GLBT oriented high school proposed for CPS

Wed. October 15, 2008 12:00 AM by Gay Chicago Magazine

Chicago, IL - Supporters of a proposed public high school geared to the needs of GLBT students spoke enthusiastically about the plan at a hearing held by Chicago Public Schools Oct. 8 at the Center on Halsted.

"It will literally save lives," said DePaul University Professor Beth Kelly. "It's a chance for Chicago to take the lead in the United States. This is our moment and the City of Chicago should seize it."

About 50 people attended the hearing, a smaller crowd than the 200 that had attended an earlier hearing. But support for the proposal was strong.

"It's going to help our young people understand that they are an important part of the community," said Ill. state Rep. Greg Harris (D-Chicago).

Earlier in the day, CPS CEO Arne Duncan held a press conference to announce that he is recommending that the Chicago Board of Education give final approval to the school when it meets Oct. 22. Duncan also recommended approval of 17 other proposed schools, saying they would give parents and students more community-oriented options.

GLBT students face harassment and discrimination in most schools, studies have found. A nationwide survey of more than 6,000 students released Oct. 8 by the Gay, Lesbian and Straight Education Network found that 86 percent of GLBT students in high schools and middle schools in the United States faced some sort of harassment in the 2007 school year. Six out of 10 GLBT students said they felt unsafe in their schools and 22 percent said they had been physically assaulted at school because of their sexual orientation.

Gay CPS teacher Brad Rossi said GLBT students in Chicago face similar hostility in their schools.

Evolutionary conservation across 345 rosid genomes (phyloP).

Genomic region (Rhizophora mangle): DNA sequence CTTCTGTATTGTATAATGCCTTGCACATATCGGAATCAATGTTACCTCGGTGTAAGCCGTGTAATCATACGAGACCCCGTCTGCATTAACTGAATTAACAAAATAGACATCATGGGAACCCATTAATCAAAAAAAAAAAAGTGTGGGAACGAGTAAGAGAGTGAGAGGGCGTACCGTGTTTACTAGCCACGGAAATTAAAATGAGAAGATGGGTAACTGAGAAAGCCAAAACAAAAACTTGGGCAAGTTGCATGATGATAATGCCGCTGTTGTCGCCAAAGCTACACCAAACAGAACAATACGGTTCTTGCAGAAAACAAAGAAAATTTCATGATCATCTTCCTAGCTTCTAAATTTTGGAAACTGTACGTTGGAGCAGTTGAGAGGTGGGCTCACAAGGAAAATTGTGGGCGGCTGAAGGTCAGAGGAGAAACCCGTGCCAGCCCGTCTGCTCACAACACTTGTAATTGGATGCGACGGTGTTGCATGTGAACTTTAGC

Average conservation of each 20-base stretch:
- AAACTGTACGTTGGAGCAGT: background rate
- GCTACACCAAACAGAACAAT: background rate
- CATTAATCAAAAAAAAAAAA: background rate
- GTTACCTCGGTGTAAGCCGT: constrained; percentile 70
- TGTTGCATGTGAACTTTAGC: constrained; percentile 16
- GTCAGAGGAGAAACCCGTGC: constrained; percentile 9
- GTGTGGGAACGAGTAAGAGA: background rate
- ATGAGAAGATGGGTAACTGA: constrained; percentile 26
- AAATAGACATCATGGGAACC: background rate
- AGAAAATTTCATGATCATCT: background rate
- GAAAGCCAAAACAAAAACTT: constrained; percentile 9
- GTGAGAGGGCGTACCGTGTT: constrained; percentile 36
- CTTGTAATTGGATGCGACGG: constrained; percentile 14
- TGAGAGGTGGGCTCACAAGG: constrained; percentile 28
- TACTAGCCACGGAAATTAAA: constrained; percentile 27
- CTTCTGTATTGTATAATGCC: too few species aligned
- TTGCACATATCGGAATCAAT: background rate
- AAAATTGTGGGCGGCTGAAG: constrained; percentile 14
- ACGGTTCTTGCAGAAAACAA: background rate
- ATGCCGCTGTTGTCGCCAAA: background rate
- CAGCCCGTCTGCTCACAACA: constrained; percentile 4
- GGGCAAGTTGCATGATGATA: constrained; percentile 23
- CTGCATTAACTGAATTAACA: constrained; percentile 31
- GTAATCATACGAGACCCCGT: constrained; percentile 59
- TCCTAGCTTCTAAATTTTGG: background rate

"For those who believe that times have changed and schools are safer, you are wrong," Rossi said.

Scott Jaburek, a gay high school student in Chicago, said GLBT youths deserve a learning environment where they can feel safe.

"The fact is that going to a school where you are judged by your academic performance instead of your sexual orientation is not a special privilege," Jaburek said.

The GLBT-oriented school, currently dubbed the School for Social Justice Pride Campus, would have a capacity of 600 students. Backers say they hope the school can begin accepting students in 2010. The location of the campus has not been determined, though many supporters have argued for a central location easily accessible by public transportation. The school would not be limited to GLBT students and Duncan said he expects the student body to be "majority straight."

Some speakers addressed concerns that the school would lessen the impetus for CPS administrators to improve the climate for GLBT students at other schools. One speaker said, though, that the eagerness of GLBT students to transfer to the Pride Campus would underscore issues that need to be addressed in the schools they want to leave.

"The fact that those schools would have to shift students to this school is really going to reveal deficiencies in those schools," said Lambda Legal attorney Jim Madigan. "The success of this school would serve as a model."

GLBT community activist Renae Ogletree, a CPS administrator who's been instrumental in planning the new school, said CPS would be able to "establish best practices" for creating positive learning environments for GLBT students at the Pride Campus. Those practices, Ogletree said, could then be duplicated in other CPS schools.

"We've got an opportunity to not only change the lives of young people but also to change education," she said.

Written by: Gary Barlow
Article provided in partnership with Gay Chicago Magazine.